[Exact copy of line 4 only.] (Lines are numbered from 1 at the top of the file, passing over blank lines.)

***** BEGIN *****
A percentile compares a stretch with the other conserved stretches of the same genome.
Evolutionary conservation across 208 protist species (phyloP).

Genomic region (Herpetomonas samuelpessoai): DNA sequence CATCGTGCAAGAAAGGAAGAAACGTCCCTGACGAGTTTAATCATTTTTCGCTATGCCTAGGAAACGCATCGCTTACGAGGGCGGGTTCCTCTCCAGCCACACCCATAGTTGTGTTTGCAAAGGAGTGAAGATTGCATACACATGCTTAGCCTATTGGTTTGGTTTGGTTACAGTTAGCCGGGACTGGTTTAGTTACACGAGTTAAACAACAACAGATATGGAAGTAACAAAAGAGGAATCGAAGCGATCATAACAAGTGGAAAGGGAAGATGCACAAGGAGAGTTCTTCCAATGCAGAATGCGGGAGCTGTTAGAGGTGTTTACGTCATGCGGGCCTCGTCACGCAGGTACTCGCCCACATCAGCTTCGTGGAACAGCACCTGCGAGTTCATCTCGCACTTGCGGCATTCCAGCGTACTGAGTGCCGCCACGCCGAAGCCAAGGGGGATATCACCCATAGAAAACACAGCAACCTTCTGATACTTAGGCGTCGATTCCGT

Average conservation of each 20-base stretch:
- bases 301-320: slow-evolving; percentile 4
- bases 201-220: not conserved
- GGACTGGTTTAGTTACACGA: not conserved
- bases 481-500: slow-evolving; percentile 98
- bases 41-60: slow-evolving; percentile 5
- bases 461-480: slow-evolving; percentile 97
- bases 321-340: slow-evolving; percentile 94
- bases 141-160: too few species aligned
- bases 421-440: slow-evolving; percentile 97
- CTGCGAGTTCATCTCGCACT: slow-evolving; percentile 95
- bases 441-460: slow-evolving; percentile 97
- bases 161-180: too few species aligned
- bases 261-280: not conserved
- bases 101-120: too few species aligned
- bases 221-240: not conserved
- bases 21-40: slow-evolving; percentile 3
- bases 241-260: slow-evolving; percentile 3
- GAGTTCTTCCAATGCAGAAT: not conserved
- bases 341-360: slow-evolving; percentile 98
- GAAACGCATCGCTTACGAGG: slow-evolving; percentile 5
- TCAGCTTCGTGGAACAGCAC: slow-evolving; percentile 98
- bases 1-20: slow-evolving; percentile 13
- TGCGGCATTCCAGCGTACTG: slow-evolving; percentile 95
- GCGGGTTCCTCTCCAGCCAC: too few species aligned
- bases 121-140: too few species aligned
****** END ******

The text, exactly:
Average conservation of each 20-base stretch: